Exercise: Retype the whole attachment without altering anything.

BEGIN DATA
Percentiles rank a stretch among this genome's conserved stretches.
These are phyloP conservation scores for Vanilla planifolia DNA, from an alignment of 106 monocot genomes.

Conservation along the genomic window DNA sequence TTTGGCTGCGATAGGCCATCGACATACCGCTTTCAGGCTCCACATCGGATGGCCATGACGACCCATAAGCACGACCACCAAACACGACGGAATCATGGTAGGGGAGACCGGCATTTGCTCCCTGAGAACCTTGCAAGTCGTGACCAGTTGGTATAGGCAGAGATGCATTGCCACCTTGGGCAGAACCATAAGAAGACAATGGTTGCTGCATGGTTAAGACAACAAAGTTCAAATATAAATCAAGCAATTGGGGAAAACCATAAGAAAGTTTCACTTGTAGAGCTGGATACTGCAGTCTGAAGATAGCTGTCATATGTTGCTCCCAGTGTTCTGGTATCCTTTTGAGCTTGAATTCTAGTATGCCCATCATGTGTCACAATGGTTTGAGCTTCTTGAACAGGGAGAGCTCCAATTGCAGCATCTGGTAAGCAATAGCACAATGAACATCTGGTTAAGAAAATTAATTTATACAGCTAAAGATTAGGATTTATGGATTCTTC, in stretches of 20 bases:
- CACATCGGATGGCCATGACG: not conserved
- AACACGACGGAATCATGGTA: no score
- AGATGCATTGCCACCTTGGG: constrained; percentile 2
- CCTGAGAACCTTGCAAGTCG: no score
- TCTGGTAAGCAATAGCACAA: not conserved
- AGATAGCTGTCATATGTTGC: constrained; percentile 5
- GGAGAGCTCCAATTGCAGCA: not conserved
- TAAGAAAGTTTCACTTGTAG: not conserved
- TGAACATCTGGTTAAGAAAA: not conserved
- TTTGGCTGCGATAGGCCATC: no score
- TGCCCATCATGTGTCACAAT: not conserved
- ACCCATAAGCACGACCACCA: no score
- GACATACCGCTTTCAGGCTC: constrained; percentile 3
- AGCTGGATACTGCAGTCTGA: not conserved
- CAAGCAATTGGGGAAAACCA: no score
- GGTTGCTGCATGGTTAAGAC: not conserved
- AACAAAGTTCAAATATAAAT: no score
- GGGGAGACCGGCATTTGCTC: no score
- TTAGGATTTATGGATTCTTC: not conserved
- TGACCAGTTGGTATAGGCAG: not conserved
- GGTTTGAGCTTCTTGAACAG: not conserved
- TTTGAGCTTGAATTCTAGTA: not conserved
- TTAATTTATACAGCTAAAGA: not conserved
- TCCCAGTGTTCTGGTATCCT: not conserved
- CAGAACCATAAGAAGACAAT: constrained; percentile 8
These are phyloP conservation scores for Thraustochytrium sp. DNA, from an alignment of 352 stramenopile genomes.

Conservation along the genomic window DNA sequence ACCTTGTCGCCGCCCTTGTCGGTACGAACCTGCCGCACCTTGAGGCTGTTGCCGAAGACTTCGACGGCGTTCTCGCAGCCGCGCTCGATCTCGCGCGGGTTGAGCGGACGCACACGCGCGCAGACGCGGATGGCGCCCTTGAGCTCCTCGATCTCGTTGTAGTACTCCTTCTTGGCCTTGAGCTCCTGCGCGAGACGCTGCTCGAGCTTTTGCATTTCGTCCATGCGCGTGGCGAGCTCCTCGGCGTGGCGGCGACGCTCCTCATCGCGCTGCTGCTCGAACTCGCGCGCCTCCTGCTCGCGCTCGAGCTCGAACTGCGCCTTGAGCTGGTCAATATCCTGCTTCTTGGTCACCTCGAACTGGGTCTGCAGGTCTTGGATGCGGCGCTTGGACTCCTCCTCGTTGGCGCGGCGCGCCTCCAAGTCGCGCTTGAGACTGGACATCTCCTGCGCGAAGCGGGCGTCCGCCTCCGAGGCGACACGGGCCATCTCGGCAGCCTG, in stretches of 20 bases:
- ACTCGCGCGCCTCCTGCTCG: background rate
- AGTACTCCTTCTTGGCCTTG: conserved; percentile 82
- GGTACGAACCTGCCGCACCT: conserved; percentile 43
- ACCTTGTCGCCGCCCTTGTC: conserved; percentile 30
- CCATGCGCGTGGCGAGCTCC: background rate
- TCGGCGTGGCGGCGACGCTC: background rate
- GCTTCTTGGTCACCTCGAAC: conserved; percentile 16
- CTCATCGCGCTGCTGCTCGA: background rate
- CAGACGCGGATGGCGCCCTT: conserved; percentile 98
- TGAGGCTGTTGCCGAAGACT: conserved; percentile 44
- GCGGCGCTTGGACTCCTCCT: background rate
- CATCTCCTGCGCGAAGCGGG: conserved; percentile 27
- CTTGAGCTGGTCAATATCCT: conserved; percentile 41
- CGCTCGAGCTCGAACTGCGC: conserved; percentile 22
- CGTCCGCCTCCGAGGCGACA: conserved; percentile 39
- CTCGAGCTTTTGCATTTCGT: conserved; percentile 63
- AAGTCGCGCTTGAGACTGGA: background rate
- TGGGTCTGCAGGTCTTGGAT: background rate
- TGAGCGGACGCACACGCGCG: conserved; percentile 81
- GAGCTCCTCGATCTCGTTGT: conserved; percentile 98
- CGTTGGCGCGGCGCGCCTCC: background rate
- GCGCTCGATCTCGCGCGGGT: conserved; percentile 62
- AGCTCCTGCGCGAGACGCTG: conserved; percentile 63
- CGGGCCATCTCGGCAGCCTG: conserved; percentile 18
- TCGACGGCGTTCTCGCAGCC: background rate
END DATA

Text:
Percentiles rank a stretch among this genome's conserved stretches.
These are phyloP conservation scores for Vanilla planifolia DNA, from an alignment of 106 monocot genomes.

Conservation along the genomic window DNA sequence TTTGGCTGCGATAGGCCATCGACATACCGCTTTCAGGCTCCACATCGGATGGCCATGACGACCCATAAGCACGACCACCAAACACGACGGAATCATGGTAGGGGAGACCGGCATTTGCTCCCTGAGAACCTTGCAAGTCGTGACCAGTTGGTATAGGCAGAGATGCATTGCCACCTTGGGCAGAACCATAAGAAGACAATGGTTGCTGCATGGTTAAGACAACAAAGTTCAAATATAAATCAAGCAATTGGGGAAAACCATAAGAAAGTTTCACTTGTAGAGCTGGATACTGCAGTCTGAAGATAGCTGTCATATGTTGCTCCCAGTGTTCTGGTATCCTTTTGAGCTTGAATTCTAGTATGCCCATCATGTGTCACAATGGTTTGAGCTTCTTGAACAGGGAGAGCTCCAATTGCAGCATCTGGTAAGCAATAGCACAATGAACATCTGGTTAAGAAAATTAATTTATACAGCTAAAGATTAGGATTTATGGATTCTTC, in stretches of 20 bases:
- CACATCGGATGGCCATGACG: not conserved
- AACACGACGGAATCATGGTA: no score
- AGATGCATTGCCACCTTGGG: constrained; percentile 2
- CCTGAGAACCTTGCAAGTCG: no score
- TCTGGTAAGCAATAGCACAA: not conserved
- AGATAGCTGTCATATGTTGC: constrained; percentile 5
- GGAGAGCTCCAATTGCAGCA: not conserved
- TAAGAAAGTTTCACTTGTAG: not conserved
- TGAACATCTGGTTAAGAAAA: not conserved
- TTTGGCTGCGATAGGCCATC: no score
- TGCCCATCATGTGTCACAAT: not conserved
- ACCCATAAGCACGACCACCA: no score
- GACATACCGCTTTCAGGCTC: constrained; percentile 3
- AGCTGGATACTGCAGTCTGA: not conserved
- CAAGCAATTGGGGAAAACCA: no score
- GGTTGCTGCATGGTTAAGAC: not conserved
- AACAAAGTTCAAATATAAAT: no score
- GGGGAGACCGGCATTTGCTC: no score
- TTAGGATTTATGGATTCTTC: not conserved
- TGACCAGTTGGTATAGGCAG: not conserved
- GGTTTGAGCTTCTTGAACAG: not conserved
- TTTGAGCTTGAATTCTAGTA: not conserved
- TTAATTTATACAGCTAAAGA: not conserved
- TCCCAGTGTTCTGGTATCCT: not conserved
- CAGAACCATAAGAAGACAAT: constrained; percentile 8
These are phyloP conservation scores for Thraustochytrium sp. DNA, from an alignment of 352 stramenopile genomes.

Conservation along the genomic window DNA sequence ACCTTGTCGCCGCCCTTGTCGGTACGAACCTGCCGCACCTTGAGGCTGTTGCCGAAGACTTCGACGGCGTTCTCGCAGCCGCGCTCGATCTCGCGCGGGTTGAGCGGACGCACACGCGCGCAGACGCGGATGGCGCCCTTGAGCTCCTCGATCTCGTTGTAGTACTCCTTCTTGGCCTTGAGCTCCTGCGCGAGACGCTGCTCGAGCTTTTGCATTTCGTCCATGCGCGTGGCGAGCTCCTCGGCGTGGCGGCGACGCTCCTCATCGCGCTGCTGCTCGAACTCGCGCGCCTCCTGCTCGCGCTCGAGCTCGAACTGCGCCTTGAGCTGGTCAATATCCTGCTTCTTGGTCACCTCGAACTGGGTCTGCAGGTCTTGGATGCGGCGCTTGGACTCCTCCTCGTTGGCGCGGCGCGCCTCCAAGTCGCGCTTGAGACTGGACATCTCCTGCGCGAAGCGGGCGTCCGCCTCCGAGGCGACACGGGCCATCTCGGCAGCCTG, in stretches of 20 bases:
- ACTCGCGCGCCTCCTGCTCG: background rate
- AGTACTCCTTCTTGGCCTTG: conserved; percentile 82
- GGTACGAACCTGCCGCACCT: conserved; percentile 43
- ACCTTGTCGCCGCCCTTGTC: conserved; percentile 30
- CCATGCGCGTGGCGAGCTCC: background rate
- TCGGCGTGGCGGCGACGCTC: background rate
- GCTTCTTGGTCACCTCGAAC: conserved; percentile 16
- CTCATCGCGCTGCTGCTCGA: background rate
- CAGACGCGGATGGCGCCCTT: conserved; percentile 98
- TGAGGCTGTTGCCGAAGACT: conserved; percentile 44
- GCGGCGCTTGGACTCCTCCT: background rate
- CATCTCCTGCGCGAAGCGGG: conserved; percentile 27
- CTTGAGCTGGTCAATATCCT: conserved; percentile 41
- CGCTCGAGCTCGAACTGCGC: conserved; percentile 22
- CGTCCGCCTCCGAGGCGACA: conserved; percentile 39
- CTCGAGCTTTTGCATTTCGT: conserved; percentile 63
- AAGTCGCGCTTGAGACTGGA: background rate
- TGGGTCTGCAGGTCTTGGAT: background rate
- TGAGCGGACGCACACGCGCG: conserved; percentile 81
- GAGCTCCTCGATCTCGTTGT: conserved; percentile 98
- CGTTGGCGCGGCGCGCCTCC: background rate
- GCGCTCGATCTCGCGCGGGT: conserved; percentile 62
- AGCTCCTGCGCGAGACGCTG: conserved; percentile 63
- CGGGCCATCTCGGCAGCCTG: conserved; percentile 18
- TCGACGGCGTTCTCGCAGCC: background rate